Butter melts very quickly in a saucepan or in the microwave oven. Follow these tips for melting butter, plus learn how to make browned butter and clarified butter.
Butter becomes liquid between approximately 82 degrees F and 97 degrees F, which means it can even melt on the counter on a hot day. You can melt solid butter easily on the stove top or in the microwave. The key is to be attentive, since butter does burn, especially at higher heat. Butter has a low smoke point -- the point that a fat starts smoking -- which is why low heat is best. While you don't want the butter to burn and taste scorched, you can let it cook long enough to brown slightly, which gives it a wonderful nutty flavor. See how below.
To give you an idea of how much butter to melt, use the measurement guides on the wrapper of each stick of butter. Here's some basic butter math:
2 sticks butter equals 1 cup (16 tablespoons)
1 stick butter equals 1/2 cup (8 tablespoons)
1/2 stick butter equals 1/4 cup (4 tablespoons)
Cut the Butter
With a paring knife, cut the butter and remove the wrapper. Even if you are melting whole sticks, you may want to cut them up so the butter melts faster and more evenly.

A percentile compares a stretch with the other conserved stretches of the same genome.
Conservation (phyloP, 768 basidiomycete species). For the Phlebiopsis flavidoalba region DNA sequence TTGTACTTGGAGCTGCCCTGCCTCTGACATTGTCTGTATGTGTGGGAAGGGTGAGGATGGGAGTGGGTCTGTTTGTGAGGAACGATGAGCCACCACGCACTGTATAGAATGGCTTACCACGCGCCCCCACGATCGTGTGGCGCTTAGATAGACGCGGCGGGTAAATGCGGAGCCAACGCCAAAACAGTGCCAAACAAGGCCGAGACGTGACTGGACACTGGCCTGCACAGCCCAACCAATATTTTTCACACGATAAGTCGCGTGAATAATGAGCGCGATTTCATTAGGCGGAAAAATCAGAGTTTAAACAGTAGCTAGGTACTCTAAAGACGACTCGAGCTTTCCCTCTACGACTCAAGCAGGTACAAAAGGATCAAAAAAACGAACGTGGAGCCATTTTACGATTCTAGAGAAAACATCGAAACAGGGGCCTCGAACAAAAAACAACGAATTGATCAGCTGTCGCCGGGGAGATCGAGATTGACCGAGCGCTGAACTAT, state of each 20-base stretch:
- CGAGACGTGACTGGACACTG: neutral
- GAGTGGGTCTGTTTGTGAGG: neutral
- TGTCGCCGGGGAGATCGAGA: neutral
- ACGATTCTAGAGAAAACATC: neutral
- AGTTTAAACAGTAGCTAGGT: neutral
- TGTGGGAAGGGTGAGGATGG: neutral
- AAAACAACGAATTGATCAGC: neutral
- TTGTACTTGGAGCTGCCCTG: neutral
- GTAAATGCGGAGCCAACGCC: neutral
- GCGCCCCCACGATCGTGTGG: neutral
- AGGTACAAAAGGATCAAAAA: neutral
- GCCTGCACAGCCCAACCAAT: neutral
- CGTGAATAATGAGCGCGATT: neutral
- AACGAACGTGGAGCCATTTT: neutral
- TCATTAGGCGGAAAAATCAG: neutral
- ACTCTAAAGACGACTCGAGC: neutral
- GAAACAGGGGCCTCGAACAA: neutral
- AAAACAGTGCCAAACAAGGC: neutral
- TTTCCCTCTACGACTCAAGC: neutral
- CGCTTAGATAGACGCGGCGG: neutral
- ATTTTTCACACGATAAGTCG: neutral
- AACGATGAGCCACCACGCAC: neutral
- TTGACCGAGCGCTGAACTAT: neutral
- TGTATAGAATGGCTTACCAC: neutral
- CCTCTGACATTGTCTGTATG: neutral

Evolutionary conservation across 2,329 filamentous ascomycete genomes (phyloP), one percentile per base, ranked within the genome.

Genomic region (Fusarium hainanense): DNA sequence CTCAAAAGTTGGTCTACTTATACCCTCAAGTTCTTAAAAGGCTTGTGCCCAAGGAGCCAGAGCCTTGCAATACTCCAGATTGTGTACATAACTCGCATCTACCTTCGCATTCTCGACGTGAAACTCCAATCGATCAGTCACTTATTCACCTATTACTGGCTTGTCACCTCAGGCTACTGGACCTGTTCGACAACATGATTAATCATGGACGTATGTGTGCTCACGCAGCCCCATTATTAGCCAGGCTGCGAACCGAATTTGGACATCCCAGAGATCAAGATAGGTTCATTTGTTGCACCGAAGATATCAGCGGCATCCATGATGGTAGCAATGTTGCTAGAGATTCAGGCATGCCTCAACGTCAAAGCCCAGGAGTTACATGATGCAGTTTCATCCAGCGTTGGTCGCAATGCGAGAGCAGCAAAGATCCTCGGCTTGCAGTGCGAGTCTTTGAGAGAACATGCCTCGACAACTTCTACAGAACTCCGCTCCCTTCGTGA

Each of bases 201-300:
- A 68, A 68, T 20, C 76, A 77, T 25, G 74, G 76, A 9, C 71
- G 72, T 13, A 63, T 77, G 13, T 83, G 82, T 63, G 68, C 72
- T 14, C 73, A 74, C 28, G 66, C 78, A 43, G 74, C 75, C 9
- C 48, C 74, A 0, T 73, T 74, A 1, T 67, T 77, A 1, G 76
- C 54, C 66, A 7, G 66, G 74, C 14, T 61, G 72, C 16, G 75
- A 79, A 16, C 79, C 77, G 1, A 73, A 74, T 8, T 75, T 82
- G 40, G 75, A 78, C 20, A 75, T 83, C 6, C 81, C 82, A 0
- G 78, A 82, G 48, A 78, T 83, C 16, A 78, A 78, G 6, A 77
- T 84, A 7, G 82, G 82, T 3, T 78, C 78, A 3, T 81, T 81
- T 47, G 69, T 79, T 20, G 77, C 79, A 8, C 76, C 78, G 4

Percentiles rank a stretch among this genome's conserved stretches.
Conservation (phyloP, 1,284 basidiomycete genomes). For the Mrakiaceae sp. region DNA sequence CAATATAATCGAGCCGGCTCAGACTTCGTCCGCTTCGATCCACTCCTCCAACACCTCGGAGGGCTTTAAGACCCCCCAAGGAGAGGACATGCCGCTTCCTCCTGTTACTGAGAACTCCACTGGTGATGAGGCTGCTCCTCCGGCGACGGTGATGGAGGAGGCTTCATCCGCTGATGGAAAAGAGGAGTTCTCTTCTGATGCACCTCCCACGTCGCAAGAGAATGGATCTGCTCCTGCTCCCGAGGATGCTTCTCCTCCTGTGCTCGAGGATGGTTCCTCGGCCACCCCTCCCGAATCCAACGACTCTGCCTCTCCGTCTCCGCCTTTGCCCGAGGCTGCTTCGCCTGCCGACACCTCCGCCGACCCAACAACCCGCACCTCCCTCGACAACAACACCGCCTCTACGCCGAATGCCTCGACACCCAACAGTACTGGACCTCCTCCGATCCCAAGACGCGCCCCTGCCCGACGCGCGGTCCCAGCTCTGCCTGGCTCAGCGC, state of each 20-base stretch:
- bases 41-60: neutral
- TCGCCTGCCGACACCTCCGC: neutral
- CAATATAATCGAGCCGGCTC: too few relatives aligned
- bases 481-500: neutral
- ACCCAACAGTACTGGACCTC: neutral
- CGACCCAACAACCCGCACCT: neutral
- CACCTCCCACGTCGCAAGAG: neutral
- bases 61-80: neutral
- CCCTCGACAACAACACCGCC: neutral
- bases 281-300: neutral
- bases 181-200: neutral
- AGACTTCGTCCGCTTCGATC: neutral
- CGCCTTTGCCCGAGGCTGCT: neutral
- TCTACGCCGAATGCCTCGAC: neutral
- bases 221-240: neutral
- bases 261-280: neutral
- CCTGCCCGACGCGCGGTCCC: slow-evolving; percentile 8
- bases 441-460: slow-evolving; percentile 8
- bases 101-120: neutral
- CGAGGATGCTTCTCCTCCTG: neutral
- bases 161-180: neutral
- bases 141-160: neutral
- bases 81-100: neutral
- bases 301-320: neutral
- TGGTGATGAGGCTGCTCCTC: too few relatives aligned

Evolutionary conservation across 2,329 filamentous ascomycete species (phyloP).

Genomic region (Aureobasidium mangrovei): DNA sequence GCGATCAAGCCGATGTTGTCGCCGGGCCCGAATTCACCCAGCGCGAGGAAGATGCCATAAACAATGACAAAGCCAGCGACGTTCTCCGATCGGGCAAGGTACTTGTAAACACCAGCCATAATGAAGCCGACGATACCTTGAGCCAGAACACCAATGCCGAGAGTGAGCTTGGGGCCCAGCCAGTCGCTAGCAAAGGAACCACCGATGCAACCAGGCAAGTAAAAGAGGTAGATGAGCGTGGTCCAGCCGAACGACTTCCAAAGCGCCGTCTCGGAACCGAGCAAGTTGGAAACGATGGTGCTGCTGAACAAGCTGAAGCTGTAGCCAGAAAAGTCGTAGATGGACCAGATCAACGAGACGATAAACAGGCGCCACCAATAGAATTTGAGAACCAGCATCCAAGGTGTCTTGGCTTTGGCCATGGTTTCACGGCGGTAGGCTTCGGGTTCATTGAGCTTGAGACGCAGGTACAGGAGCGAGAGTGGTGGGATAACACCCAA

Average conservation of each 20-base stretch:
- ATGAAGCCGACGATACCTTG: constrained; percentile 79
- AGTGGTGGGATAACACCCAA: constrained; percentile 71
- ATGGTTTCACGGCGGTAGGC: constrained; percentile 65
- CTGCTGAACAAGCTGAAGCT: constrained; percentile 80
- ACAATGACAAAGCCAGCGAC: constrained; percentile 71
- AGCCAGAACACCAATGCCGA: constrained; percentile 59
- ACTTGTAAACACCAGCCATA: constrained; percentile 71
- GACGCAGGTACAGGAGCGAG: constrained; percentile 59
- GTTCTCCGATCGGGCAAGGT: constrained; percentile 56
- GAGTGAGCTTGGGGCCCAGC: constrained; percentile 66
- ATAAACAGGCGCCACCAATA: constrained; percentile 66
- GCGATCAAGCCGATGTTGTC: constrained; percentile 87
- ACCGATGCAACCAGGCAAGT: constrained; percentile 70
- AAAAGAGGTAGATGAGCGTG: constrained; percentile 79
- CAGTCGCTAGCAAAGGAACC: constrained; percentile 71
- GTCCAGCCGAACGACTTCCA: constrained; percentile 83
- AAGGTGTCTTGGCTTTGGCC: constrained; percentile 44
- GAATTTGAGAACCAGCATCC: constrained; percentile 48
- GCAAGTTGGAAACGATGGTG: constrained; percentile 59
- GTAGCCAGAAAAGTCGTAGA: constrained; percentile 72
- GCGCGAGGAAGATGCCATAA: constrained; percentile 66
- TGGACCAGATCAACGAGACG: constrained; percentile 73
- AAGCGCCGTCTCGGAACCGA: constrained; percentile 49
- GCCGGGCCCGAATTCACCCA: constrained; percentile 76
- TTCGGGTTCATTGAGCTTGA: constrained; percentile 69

How to Melt Butter on the Stove Top
Place butter pieces in a heavy saucepan. Cook over low heat until the butter is melted, stirring occasionally with a wooden spoon. The low heat will help keep the melted butter from burning. Remove from heat as soon as the butter is melted.
How to Melt Butter in the Microwave
Place butter pieces in a microwave-safe dish. Microwave, uncovered, on 100 percent power (high) until butter is melted, about 30 to 45 seconds depending on the amount of butter. If you still have just a few small pieces left in the dish, you can stir the butter until they melt. Keep an eye on the butter as it melts since it can spatter or burn if it gets too hot.
Melt the butter as directed. Continue to heat the butter slowly until it starts to change color and turn light brown, stirring occasionally. Watch the butter closely so it doesn't burn.
Clarifying butter removes the solids, leaving a clear butter that is not only prettier but also more stable. This means it usually doesn't burn as quickly when heated. Clarified butter is often served as an accompaniment with seafood since it makes an attractive presentation. Here's how:
How to Use Melted Butter
Melted butter has a rich feel and flavor that enhances a wide variety of dishes. Here are a few easy ways to use it: